Bickford's (restaurant)

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Founded 1921
Founder Samuel Longley Bickford
Number of locations
4 (2016)

Bickford's Restaurants and Cafeterias is a chain of eateries that has existed in various forms since 1921. From the 1920s through the 1970s the chain was a mainstay in the New York City area. From the 1970s through the 2000s the chain was primarily located in the New England area. As of 2016, four locations remain, all in Massachusetts, Bickford's Grille, in Brockton, Burlington, and Woburn, and Bickford's Family Restaurant, in Acton.

Bickford's and Foster's Cafeterias influenced Jack Kerouac, Allen Ginsberg, Peter Orlovsky, Woody Allen, Andy Warhol William Styron, Herbert Huncke.

Bickford's Restaurant Rt.1, Saugus, Massachusetts - 2001

Lunchrooms[edit]

Samuel Longley Bickford (1885–1959) began his restaurant career in 1902, and, in 1921, he established his quick-lunch Bickford's restaurant chain. Bickford's "lunchrooms," as they were known, offered modestly priced fare and extended hours. Bickford's architect was F. Russell Stuckert, who had been associated with Samuel Bickford since 1917. Stuckert's father, J. Franklin Stuckert, had designed buildings for Horn & Hardart in the 1890s.[1]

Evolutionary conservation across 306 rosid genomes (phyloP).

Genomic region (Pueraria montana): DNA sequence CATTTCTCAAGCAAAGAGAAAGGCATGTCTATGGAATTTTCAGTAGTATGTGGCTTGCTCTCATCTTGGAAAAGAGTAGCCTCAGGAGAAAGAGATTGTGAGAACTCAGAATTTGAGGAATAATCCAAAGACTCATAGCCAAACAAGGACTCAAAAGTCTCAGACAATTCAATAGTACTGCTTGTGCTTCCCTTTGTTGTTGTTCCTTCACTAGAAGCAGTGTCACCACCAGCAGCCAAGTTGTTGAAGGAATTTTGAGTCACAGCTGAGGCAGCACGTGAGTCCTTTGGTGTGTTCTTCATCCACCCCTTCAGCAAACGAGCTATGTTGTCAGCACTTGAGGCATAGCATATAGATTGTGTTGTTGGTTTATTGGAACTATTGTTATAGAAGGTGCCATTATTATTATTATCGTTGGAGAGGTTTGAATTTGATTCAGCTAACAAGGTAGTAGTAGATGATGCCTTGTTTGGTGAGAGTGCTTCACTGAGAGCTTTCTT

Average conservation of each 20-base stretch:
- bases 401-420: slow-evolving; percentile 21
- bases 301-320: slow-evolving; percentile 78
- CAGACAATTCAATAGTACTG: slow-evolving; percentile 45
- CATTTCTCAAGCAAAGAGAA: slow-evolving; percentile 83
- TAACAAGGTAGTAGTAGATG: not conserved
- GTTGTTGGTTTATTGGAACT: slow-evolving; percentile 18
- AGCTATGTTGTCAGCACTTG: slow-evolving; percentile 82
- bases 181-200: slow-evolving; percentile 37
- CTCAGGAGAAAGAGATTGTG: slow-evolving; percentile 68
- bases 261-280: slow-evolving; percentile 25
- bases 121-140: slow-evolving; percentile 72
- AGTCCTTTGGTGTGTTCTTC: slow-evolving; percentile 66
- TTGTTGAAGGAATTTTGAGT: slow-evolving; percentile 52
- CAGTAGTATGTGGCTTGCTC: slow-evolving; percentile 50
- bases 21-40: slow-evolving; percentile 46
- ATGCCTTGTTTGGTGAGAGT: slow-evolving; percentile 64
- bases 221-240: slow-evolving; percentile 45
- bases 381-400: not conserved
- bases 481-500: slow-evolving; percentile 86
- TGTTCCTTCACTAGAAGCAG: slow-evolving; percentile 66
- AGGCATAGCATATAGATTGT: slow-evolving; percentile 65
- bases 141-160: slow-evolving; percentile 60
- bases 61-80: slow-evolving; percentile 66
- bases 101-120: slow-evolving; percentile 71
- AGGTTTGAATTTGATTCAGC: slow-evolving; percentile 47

During the 1920s, the Bickford's chain expanded rapidly with 24 lunchrooms in the New York area and others around Boston. A letter with a company stock offering stated, "The lunchrooms operated are of the self-service type and serve a limited bill of fare, which makes possible the maximum use of equipment and a rapid turnover. Emphasis is placed on serving meals of high quality at moderate cost."[1] A 1964 New York City guidebook noted:

Breakfast at Bickford's is an old New York custom. In these centrally located, speedy-service, modestly-priced restaurants a torrent of traffic is sustained for a generous span of hours with patrons who live so many different lives on so many different shifts.[2]

Expansion[edit]

With Bickford's restaurants opening in New Jersey and Massachusetts, Sam Bickford and his son, Harold, worked over four decades to expand their cafeteria chain throughout the Northeast. As their expansion continued with drive-in restaurants and associated locations in Florida, Pennsylvania and California, they ultimately opened 85 branches.

In the 1930s, union conflicts resulted in vandalism, as noted by Christopher Gray in The New York Times:

In 1932 the police blamed members of the glaziers union for vandalism against 24 Horn & Hardart and Bickford's restaurants in Manhattan, including the one at 488 Eighth Avenue. Witnesses said that a passenger in a car driving by used a slingshot to damage and even break the plate glass show windows. Glaziers union representatives had complained about nonunion employees installing glass at the restaurants.[1]